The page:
The text reiterates how Jesus walked the path of nonviolence to the very end, to the cross, and calls his followers today to embrace his teaching about nonviolence. Buddha also heralded the same message and encouraged all to overcome the angry by non-anger; overcome the wicked by goodness; overcome the miser by generosity; overcome the liar by truth.

Therefore the message calls for a common enterprise, to study the causes of violence, combat violence and to pray for world peace while walking together on the path of nonviolence.
Continue reading Christians and Buddhists: Walking together on the path of nonviolence

Why Pope Francis’ World Day of Peace message is such a breakthrough

The following essay was written by Dr. Terrence Rynne, who was one of the attendees of the April 2016 Nonviolence & Just Peace conference in Rome.

That Pope Francis consciously chose “nonviolence” as the theme of his message to the world on New Year ’s Day 2017, is in itself a powerful fact. The pope unabashedly pointed out that “nonviolence” is what Jesus taught and modeled and said, “To be true followers of Jesus today also includes embracing his teaching about nonviolence.”i The pope is signaling a true return to the sources for the Catholic Church: Sacred Scripture and the traditions of the early Church. Just as the return to the sources (ressourcement) by theologians such as Henri de Lubac, Yves Congar and Karl Rahner fueled the renaissance of Catholic theology and the magnificent documents of the Second Vatican Council so also today the pope is returning in a fresh way to the sources.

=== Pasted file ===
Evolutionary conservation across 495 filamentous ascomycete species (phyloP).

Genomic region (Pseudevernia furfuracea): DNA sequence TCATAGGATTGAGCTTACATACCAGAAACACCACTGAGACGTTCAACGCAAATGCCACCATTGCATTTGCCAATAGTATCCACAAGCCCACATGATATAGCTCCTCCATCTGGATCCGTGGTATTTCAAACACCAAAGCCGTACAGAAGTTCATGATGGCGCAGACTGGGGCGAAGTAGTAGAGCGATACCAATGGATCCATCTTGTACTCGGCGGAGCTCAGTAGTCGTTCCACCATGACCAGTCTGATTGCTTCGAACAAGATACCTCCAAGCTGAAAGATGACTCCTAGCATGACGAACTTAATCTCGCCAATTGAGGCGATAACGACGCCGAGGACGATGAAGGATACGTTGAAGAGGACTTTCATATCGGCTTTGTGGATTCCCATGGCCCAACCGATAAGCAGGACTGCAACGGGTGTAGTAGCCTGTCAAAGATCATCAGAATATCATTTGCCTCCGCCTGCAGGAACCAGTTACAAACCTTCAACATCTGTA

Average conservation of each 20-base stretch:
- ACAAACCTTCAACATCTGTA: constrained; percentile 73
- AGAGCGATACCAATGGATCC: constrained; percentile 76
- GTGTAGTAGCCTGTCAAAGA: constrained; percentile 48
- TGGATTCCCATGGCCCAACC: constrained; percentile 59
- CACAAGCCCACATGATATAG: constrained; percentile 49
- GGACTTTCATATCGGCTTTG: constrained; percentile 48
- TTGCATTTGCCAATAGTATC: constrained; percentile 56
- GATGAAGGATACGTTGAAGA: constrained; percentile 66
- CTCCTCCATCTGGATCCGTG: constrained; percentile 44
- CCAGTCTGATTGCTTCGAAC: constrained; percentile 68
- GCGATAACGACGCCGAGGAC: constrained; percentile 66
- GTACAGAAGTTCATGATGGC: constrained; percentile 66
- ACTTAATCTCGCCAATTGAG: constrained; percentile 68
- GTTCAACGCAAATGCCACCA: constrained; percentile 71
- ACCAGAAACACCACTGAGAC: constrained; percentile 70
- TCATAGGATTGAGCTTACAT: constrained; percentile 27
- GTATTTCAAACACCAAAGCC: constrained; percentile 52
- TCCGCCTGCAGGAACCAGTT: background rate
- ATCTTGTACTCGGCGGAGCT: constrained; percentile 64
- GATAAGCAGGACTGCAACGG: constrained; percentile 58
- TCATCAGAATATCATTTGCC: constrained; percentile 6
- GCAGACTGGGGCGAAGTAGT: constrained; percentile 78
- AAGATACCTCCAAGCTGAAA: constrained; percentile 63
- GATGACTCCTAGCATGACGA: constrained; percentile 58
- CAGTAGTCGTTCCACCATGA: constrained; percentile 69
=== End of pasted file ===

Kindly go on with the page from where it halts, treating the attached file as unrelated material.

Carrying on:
First, he is reading the Gospels attentively and finds his inspiration there. He says for example: “Jesus himself lived in violent times…But Christ’s message in this regard offers a radically positive approach. He unfailingly preached God’s unconditional love, which welcomes and forgives. He taught his disciples to love their enemies and to turn the other cheek. When he stopped her accusers from stoning the woman caught in adultery and when, on the night before he died, he told Peter to put away his sword, Jesus marked out the path of nonviolence. He walked that path to the very end, to the cross.”ii Pope Francis is not using natural law theory as the basis of the Church’s teaching on war and violence, he is going straight to the Gospels. Continue reading Why Pope Francis’ World Day of Peace message is such a breakthrough